The Passing of a Legend Dennis Mileti: November 7, 1945 – January 30, 202

I had the distinct pleasure of getting to know Dennis Mileti when I was working at Dana Point. When we were working on building our messages for the SONGS EPZ. I learned a lot from Dennis during that time. He is one of the “founders” of modern emergency management practices. May you rest easy.

It has been said that on your tombstone the most important marking on it is the dash. That dash between the day you were born and the day you die, is the what you left behind. Why is Dennis Meleti a legend?

Who was Dr. Dennis Mileti?

Dennis was a legend in his own time, he was able to walk into the room in an unassuming way. When Dennis decided to talk, you knew he was the smartest man in the room. When you were one on one with Dennis, he had the ability to make you feel that you were the only person that matters to him at that monument.

Dr. Militi was the former director at the Natural Hazards Center. There he led the second assessment of natural hazards research. The result of the work was the masterwork Disasters by Design. The work leveraged the knowledge of more than 130 of the nation’s disaster experts and established a framework for sustainable hazard mitigation in the United States.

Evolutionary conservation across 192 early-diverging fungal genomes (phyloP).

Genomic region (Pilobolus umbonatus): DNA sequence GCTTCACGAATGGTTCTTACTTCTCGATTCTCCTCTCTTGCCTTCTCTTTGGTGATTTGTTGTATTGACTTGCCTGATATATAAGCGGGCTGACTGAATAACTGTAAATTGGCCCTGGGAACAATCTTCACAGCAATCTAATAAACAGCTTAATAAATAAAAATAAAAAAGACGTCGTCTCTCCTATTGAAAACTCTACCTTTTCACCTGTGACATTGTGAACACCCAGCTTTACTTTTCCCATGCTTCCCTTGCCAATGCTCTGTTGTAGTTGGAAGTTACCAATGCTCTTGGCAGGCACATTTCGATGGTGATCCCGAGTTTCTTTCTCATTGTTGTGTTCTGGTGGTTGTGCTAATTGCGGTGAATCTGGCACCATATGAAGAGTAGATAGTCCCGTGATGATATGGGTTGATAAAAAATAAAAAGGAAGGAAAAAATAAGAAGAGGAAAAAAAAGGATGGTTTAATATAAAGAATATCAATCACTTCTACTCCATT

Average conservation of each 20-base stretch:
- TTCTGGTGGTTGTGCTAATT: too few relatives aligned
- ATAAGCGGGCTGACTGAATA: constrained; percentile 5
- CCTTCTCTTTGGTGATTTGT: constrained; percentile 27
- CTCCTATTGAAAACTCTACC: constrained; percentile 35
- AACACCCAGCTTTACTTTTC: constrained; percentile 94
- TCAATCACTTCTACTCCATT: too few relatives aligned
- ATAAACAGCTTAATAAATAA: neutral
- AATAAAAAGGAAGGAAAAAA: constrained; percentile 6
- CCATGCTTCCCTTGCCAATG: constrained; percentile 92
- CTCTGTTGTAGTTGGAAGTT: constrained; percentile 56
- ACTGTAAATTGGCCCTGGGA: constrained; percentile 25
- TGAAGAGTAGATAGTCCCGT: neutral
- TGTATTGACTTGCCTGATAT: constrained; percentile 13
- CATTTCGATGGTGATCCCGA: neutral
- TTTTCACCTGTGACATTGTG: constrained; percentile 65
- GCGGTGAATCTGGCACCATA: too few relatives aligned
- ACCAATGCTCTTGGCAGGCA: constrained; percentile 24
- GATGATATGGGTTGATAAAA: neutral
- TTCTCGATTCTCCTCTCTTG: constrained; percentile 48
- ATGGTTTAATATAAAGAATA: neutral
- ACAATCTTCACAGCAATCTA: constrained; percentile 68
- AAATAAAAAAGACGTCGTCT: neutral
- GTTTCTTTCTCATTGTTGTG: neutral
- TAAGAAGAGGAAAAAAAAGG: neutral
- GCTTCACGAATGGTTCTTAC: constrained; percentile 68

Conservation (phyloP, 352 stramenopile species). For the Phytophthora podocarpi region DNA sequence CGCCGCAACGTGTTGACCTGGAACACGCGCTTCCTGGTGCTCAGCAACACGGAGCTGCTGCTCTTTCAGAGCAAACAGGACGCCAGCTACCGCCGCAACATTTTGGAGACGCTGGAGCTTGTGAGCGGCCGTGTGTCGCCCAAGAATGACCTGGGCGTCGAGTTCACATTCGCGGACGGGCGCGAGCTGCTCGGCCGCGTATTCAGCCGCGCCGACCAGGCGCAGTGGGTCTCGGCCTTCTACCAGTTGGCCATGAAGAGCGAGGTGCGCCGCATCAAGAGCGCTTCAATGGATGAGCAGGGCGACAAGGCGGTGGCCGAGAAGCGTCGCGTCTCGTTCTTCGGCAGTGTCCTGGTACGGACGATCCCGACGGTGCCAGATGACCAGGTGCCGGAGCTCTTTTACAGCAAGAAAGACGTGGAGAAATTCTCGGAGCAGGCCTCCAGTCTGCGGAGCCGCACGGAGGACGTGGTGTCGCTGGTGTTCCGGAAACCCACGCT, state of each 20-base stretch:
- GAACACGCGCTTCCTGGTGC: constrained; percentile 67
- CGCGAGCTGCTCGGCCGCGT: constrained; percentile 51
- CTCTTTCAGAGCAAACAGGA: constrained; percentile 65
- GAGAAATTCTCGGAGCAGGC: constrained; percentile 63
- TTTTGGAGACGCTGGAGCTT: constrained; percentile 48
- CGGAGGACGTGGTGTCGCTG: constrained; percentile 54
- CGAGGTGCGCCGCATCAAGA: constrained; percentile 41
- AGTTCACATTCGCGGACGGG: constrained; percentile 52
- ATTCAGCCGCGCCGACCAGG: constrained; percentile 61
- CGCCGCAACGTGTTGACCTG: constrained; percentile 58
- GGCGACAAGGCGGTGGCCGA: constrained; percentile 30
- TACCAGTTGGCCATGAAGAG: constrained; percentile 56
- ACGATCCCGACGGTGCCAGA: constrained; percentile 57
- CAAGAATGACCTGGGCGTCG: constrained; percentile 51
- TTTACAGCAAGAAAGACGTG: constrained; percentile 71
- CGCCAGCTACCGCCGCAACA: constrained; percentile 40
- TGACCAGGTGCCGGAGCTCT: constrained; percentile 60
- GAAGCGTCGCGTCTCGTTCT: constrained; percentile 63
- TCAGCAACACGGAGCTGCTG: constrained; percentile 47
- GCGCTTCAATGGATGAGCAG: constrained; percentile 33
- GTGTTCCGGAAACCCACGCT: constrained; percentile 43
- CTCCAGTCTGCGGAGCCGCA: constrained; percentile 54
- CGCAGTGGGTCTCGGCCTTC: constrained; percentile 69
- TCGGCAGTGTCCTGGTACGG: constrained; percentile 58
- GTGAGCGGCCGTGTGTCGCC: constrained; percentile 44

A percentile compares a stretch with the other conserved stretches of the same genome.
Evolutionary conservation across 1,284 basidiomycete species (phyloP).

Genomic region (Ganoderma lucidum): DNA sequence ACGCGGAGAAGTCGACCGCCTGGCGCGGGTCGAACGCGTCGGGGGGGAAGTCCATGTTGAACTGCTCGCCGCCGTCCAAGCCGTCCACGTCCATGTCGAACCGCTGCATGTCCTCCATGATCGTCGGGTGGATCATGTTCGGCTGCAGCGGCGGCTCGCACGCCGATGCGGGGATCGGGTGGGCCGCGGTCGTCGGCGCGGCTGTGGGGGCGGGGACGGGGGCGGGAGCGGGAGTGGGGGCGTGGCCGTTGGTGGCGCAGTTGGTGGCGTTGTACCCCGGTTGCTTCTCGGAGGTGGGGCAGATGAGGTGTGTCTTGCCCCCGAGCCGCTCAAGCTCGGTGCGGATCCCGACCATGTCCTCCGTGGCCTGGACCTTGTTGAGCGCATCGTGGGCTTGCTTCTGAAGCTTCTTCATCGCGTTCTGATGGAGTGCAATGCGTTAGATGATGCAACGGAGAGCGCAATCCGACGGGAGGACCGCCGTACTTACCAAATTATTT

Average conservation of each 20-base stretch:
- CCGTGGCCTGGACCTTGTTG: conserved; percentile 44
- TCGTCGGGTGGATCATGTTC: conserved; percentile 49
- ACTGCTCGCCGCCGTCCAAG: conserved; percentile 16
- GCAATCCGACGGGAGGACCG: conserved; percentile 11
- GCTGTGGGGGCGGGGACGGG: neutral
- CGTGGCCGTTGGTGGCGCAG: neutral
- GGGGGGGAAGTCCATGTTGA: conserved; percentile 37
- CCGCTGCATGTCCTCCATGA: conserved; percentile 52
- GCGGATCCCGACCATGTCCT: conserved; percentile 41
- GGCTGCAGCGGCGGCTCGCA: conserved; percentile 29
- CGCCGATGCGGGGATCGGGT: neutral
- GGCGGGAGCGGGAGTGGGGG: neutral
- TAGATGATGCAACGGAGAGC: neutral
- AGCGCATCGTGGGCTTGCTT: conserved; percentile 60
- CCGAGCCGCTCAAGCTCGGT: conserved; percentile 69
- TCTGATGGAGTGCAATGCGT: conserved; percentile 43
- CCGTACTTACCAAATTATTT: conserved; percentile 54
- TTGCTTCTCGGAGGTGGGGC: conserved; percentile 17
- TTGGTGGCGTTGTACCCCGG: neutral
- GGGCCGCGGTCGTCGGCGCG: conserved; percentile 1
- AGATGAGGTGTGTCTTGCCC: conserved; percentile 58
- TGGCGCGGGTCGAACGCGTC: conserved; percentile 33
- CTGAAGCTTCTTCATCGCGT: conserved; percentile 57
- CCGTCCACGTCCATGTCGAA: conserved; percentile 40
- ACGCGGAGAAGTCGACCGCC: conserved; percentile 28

Dr. Mileti is also widely recognized as one of the world’s leading risk communication scholars. He was an advocate of creating messages and warnings that encouraged people to prepare for and respond appropriately to disaster risks. He knew that moving this research into action could save lives.

Mileti earned his PhD in Sociology at the University of Colorado Boulder, where he studied under Natural Hazards Center founder Gilbert White. He graduated in 1975 after contributing to the first Assessment of Research on Natural Hazards. He returned to CU in 1994 to become the third director of the Natural Hazards Center and professor in the Department of Sociology. During his tenure, which ended in 2003, he worked to advance research on the societal aspects of hazards and disasters and to support the next generation of researchers and practitioners.

Dr. Dennis Meleti, you will be misses and thank you for your work.

Resources: https://hazards.colorado.edu/